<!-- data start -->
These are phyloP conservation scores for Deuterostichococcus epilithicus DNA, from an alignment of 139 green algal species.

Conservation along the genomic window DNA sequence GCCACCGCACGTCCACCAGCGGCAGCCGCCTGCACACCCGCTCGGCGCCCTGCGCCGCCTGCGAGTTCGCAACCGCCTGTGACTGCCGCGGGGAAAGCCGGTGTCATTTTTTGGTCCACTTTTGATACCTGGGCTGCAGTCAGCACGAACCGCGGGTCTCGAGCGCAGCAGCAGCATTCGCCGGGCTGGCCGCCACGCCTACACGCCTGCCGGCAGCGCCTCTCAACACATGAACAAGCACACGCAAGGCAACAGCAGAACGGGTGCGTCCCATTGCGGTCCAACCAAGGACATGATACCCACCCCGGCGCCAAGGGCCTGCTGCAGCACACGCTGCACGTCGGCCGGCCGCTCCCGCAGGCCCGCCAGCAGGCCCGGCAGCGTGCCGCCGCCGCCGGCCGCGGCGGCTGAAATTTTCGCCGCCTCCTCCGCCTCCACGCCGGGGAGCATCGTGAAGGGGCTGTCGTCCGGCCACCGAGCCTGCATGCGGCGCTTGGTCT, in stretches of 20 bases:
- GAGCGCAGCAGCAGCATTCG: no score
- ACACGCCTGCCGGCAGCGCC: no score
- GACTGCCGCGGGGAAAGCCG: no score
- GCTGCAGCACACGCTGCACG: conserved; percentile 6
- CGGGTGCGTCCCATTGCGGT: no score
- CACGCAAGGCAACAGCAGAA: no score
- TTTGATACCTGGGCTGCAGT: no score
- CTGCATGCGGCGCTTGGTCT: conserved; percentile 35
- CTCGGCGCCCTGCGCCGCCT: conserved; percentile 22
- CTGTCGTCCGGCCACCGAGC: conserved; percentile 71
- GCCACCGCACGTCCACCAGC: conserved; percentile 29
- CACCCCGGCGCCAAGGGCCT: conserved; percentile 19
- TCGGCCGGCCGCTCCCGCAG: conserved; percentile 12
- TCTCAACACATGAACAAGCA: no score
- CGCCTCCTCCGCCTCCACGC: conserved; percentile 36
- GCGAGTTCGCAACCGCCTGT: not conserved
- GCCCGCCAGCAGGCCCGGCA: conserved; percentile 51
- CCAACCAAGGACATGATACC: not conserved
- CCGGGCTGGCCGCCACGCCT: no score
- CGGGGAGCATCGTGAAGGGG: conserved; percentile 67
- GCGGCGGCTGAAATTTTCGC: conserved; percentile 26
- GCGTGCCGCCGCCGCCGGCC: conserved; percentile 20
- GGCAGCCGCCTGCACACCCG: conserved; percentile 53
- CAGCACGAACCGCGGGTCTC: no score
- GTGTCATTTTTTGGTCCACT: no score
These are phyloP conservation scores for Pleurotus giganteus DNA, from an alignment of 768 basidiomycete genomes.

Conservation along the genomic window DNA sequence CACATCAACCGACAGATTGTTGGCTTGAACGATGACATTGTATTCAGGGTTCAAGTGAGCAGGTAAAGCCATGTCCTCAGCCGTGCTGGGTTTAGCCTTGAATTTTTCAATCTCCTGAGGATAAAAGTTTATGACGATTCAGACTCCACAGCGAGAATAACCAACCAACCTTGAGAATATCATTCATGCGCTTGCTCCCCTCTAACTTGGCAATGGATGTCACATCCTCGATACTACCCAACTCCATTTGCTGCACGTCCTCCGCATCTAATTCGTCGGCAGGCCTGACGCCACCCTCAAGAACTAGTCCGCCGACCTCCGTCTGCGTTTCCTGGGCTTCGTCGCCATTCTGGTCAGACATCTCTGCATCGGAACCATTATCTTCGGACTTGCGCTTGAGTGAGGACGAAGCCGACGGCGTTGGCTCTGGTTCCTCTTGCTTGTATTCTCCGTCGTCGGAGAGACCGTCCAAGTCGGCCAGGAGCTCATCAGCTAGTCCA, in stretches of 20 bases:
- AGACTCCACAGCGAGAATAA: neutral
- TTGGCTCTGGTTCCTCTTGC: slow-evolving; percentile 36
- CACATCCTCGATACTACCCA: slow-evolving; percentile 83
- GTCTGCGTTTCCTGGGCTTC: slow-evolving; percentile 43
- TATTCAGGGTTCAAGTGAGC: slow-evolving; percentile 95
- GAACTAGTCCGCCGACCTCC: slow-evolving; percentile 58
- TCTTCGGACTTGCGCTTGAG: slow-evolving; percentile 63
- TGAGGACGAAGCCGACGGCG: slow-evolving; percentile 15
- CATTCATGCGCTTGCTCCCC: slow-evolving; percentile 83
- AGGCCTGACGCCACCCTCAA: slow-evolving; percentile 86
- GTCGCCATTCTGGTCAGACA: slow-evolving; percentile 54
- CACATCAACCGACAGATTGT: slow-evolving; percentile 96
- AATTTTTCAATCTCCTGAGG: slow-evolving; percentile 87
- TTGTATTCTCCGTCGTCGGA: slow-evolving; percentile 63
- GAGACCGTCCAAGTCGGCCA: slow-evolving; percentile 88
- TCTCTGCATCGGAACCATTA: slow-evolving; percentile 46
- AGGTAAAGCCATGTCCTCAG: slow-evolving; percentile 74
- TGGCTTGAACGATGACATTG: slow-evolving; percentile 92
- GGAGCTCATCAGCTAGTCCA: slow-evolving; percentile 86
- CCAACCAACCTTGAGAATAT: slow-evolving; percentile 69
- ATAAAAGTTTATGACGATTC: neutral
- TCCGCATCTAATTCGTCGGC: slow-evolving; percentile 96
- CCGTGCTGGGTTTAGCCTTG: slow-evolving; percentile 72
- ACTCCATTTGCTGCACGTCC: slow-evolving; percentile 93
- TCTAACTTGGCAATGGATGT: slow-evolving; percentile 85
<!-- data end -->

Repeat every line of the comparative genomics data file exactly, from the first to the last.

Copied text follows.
These are phyloP conservation scores for Deuterostichococcus epilithicus DNA, from an alignment of 139 green algal species.

Conservation along the genomic window DNA sequence GCCACCGCACGTCCACCAGCGGCAGCCGCCTGCACACCCGCTCGGCGCCCTGCGCCGCCTGCGAGTTCGCAACCGCCTGTGACTGCCGCGGGGAAAGCCGGTGTCATTTTTTGGTCCACTTTTGATACCTGGGCTGCAGTCAGCACGAACCGCGGGTCTCGAGCGCAGCAGCAGCATTCGCCGGGCTGGCCGCCACGCCTACACGCCTGCCGGCAGCGCCTCTCAACACATGAACAAGCACACGCAAGGCAACAGCAGAACGGGTGCGTCCCATTGCGGTCCAACCAAGGACATGATACCCACCCCGGCGCCAAGGGCCTGCTGCAGCACACGCTGCACGTCGGCCGGCCGCTCCCGCAGGCCCGCCAGCAGGCCCGGCAGCGTGCCGCCGCCGCCGGCCGCGGCGGCTGAAATTTTCGCCGCCTCCTCCGCCTCCACGCCGGGGAGCATCGTGAAGGGGCTGTCGTCCGGCCACCGAGCCTGCATGCGGCGCTTGGTCT, in stretches of 20 bases:
- GAGCGCAGCAGCAGCATTCG: no score
- ACACGCCTGCCGGCAGCGCC: no score
- GACTGCCGCGGGGAAAGCCG: no score
- GCTGCAGCACACGCTGCACG: conserved; percentile 6
- CGGGTGCGTCCCATTGCGGT: no score
- CACGCAAGGCAACAGCAGAA: no score
- TTTGATACCTGGGCTGCAGT: no score
- CTGCATGCGGCGCTTGGTCT: conserved; percentile 35
- CTCGGCGCCCTGCGCCGCCT: conserved; percentile 22
- CTGTCGTCCGGCCACCGAGC: conserved; percentile 71
- GCCACCGCACGTCCACCAGC: conserved; percentile 29
- CACCCCGGCGCCAAGGGCCT: conserved; percentile 19
- TCGGCCGGCCGCTCCCGCAG: conserved; percentile 12
- TCTCAACACATGAACAAGCA: no score
- CGCCTCCTCCGCCTCCACGC: conserved; percentile 36
- GCGAGTTCGCAACCGCCTGT: not conserved
- GCCCGCCAGCAGGCCCGGCA: conserved; percentile 51
- CCAACCAAGGACATGATACC: not conserved
- CCGGGCTGGCCGCCACGCCT: no score
- CGGGGAGCATCGTGAAGGGG: conserved; percentile 67
- GCGGCGGCTGAAATTTTCGC: conserved; percentile 26
- GCGTGCCGCCGCCGCCGGCC: conserved; percentile 20
- GGCAGCCGCCTGCACACCCG: conserved; percentile 53
- CAGCACGAACCGCGGGTCTC: no score
- GTGTCATTTTTTGGTCCACT: no score
These are phyloP conservation scores for Pleurotus giganteus DNA, from an alignment of 768 basidiomycete genomes.

Conservation along the genomic window DNA sequence CACATCAACCGACAGATTGTTGGCTTGAACGATGACATTGTATTCAGGGTTCAAGTGAGCAGGTAAAGCCATGTCCTCAGCCGTGCTGGGTTTAGCCTTGAATTTTTCAATCTCCTGAGGATAAAAGTTTATGACGATTCAGACTCCACAGCGAGAATAACCAACCAACCTTGAGAATATCATTCATGCGCTTGCTCCCCTCTAACTTGGCAATGGATGTCACATCCTCGATACTACCCAACTCCATTTGCTGCACGTCCTCCGCATCTAATTCGTCGGCAGGCCTGACGCCACCCTCAAGAACTAGTCCGCCGACCTCCGTCTGCGTTTCCTGGGCTTCGTCGCCATTCTGGTCAGACATCTCTGCATCGGAACCATTATCTTCGGACTTGCGCTTGAGTGAGGACGAAGCCGACGGCGTTGGCTCTGGTTCCTCTTGCTTGTATTCTCCGTCGTCGGAGAGACCGTCCAAGTCGGCCAGGAGCTCATCAGCTAGTCCA, in stretches of 20 bases:
- AGACTCCACAGCGAGAATAA: neutral
- TTGGCTCTGGTTCCTCTTGC: slow-evolving; percentile 36
- CACATCCTCGATACTACCCA: slow-evolving; percentile 83
- GTCTGCGTTTCCTGGGCTTC: slow-evolving; percentile 43
- TATTCAGGGTTCAAGTGAGC: slow-evolving; percentile 95
- GAACTAGTCCGCCGACCTCC: slow-evolving; percentile 58
- TCTTCGGACTTGCGCTTGAG: slow-evolving; percentile 63
- TGAGGACGAAGCCGACGGCG: slow-evolving; percentile 15
- CATTCATGCGCTTGCTCCCC: slow-evolving; percentile 83
- AGGCCTGACGCCACCCTCAA: slow-evolving; percentile 86
- GTCGCCATTCTGGTCAGACA: slow-evolving; percentile 54
- CACATCAACCGACAGATTGT: slow-evolving; percentile 96
- AATTTTTCAATCTCCTGAGG: slow-evolving; percentile 87
- TTGTATTCTCCGTCGTCGGA: slow-evolving; percentile 63
- GAGACCGTCCAAGTCGGCCA: slow-evolving; percentile 88
- TCTCTGCATCGGAACCATTA: slow-evolving; percentile 46
- AGGTAAAGCCATGTCCTCAG: slow-evolving; percentile 74
- TGGCTTGAACGATGACATTG: slow-evolving; percentile 92
- GGAGCTCATCAGCTAGTCCA: slow-evolving; percentile 86
- CCAACCAACCTTGAGAATAT: slow-evolving; percentile 69
- ATAAAAGTTTATGACGATTC: neutral
- TCCGCATCTAATTCGTCGGC: slow-evolving; percentile 96
- CCGTGCTGGGTTTAGCCTTG: slow-evolving; percentile 72
- ACTCCATTTGCTGCACGTCC: slow-evolving; percentile 93
- TCTAACTTGGCAATGGATGT: slow-evolving; percentile 85